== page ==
Monday, November 20, 2006

The dues we pay for a civilized society

I believe taxes are a good thing. I think taxes are moral and ethical. Taxes are the dues we pay for living in a civilized society. The demonization of taxation by anti-tax advocates is, in my view, unpatriotic to the extreme.

That's why this post by Terry Olson is so good.

Terry's post demonstrates the liberal value of local school control while advocating a broad base of taxation in order to fund schools:

Why should schools be locally controlled?

Because people in Prineville and Burns, for example, are more likely to see the value of funding agricultural education or promoting chapters of Future Farmers of Amerca than the people who live in Portland. And urban districts, like Portland, are much more likely to stress the importance of assimilating, say, Haitian or Laotian students into the local culture.

Why broadly funded?

Because of the disparity of property wealth between districts. Students should never be denied adequate educational facilities (or good teaching) because of where they live.

The problem is that outside money often comes with strings attached (NCLB, for example.) That's why Texas school districts took to calling themselves independent districts, as in the Houston Independent School District. They didn't want the feds telling them what to do. Ironic, given that Houston in particular was the model for the highly intrusive No Child Left Behind legislation.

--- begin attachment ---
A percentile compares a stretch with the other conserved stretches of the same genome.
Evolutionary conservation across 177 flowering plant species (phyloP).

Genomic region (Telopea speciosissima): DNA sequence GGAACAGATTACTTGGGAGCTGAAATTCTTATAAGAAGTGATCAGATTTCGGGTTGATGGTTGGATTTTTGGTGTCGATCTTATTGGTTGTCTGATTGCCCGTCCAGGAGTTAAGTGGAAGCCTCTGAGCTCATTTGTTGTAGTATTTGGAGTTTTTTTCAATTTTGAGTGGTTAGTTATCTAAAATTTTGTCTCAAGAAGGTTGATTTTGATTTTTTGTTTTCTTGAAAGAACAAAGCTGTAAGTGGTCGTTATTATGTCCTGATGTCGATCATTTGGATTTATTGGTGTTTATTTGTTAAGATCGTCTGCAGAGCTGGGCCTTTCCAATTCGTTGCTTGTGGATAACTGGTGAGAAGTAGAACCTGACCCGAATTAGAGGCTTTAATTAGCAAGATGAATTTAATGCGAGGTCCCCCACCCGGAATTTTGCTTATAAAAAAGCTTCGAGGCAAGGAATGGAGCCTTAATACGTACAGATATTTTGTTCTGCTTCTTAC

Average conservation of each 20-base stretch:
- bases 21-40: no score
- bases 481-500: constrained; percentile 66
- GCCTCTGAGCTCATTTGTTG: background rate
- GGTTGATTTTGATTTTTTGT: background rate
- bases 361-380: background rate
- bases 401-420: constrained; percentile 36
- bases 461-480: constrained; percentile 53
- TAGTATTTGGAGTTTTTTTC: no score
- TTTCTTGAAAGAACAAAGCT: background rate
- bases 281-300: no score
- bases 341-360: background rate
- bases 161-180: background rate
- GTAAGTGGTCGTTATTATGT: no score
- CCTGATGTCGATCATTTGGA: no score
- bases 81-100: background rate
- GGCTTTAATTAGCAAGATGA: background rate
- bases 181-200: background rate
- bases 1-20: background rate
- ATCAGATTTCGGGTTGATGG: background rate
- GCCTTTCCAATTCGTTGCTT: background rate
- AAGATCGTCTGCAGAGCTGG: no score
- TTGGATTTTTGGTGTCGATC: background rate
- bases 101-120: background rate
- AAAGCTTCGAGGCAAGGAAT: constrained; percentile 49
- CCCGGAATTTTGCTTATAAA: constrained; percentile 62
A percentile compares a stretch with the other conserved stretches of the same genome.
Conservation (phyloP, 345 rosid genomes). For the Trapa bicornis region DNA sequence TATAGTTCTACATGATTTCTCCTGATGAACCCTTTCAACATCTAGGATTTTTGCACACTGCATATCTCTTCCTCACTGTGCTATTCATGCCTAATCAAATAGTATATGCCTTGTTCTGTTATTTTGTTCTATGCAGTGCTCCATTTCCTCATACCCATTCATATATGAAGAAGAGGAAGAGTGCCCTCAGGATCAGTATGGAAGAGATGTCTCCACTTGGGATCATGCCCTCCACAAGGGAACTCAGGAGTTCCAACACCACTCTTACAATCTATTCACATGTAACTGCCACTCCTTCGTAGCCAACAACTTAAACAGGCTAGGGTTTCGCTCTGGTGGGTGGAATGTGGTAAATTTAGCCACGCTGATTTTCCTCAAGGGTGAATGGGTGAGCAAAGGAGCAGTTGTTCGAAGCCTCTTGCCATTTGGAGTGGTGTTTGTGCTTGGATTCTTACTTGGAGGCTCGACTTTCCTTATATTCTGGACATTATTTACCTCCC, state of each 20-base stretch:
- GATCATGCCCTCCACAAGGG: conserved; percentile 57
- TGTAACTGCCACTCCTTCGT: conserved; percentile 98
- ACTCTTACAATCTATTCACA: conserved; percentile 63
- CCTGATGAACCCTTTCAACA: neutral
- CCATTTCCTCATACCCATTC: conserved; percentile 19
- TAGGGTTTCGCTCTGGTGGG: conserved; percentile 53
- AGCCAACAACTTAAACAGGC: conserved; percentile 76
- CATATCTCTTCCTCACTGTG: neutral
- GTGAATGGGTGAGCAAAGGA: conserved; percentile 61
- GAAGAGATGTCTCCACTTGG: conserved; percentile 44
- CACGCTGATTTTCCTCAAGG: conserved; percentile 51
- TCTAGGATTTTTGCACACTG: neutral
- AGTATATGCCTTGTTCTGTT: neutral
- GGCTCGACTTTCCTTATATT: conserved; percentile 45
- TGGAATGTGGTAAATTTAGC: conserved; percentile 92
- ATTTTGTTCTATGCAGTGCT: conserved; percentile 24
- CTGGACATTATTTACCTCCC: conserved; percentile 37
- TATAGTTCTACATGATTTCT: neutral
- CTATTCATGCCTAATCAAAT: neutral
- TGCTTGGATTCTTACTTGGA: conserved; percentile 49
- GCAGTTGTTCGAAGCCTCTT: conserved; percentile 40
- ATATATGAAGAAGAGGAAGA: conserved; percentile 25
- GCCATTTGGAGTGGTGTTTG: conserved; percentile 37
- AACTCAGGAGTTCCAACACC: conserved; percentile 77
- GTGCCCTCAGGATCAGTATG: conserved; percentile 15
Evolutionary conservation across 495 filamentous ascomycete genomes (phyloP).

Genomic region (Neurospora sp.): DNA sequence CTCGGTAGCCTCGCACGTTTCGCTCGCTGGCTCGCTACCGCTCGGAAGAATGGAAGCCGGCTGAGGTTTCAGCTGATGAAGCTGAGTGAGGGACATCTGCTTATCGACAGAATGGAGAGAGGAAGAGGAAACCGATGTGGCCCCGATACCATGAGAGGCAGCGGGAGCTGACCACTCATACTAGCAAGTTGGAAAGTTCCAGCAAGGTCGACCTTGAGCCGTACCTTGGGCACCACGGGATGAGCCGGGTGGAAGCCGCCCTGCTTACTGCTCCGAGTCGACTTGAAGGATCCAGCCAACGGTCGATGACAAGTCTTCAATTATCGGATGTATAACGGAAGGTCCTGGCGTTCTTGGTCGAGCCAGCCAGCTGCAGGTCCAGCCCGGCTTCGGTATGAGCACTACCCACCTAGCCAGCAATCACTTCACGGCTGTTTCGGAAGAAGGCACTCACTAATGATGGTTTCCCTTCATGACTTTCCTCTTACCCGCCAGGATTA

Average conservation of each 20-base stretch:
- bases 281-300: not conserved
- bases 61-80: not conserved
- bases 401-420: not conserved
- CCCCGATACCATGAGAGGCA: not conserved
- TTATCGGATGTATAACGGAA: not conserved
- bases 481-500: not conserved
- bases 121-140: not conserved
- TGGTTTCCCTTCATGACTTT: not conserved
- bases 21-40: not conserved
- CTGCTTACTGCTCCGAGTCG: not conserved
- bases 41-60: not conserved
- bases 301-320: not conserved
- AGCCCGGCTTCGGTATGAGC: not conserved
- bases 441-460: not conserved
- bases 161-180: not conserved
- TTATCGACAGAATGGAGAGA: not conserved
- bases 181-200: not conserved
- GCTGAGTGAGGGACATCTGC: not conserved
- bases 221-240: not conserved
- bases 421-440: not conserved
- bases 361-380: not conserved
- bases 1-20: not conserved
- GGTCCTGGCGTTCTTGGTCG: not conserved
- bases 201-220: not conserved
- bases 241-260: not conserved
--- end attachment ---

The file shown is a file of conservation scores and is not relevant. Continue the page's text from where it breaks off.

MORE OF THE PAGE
The problem with that thinking is that even local money, primarily from the property tax, goes to schools, or in the case of Portland, even other districts, over which the taxpayer has little direct control. In fact, most local money comes from people with no school-aged children. But frankly, who cares? If one sees public education as a vital government service and as part of the infrastructure of a civilized and enlightened society, where's the problem?

And there's the rub. That "if" statement is the total thrust of the argument.

Unfortunately, there are a significant number of individuals and groups that want to demonize and divide the public school system.

They don't see public education as a "vital government service". And they're working overtime to make sure other people don't see it that way, too.

In order to make Terry's great idea a reality, public education supporters must rise above the din. They must continue to convince the electorate about the vital importance of investing a strong public education system.

I often hear the detractors of taxation screech about "keeping their own money". Except it isn't their money. They belong to this society..just like the rest of us. This investment is part of the dues we all pay for living here.

And its about damn time pro-investment advocates start making that clear.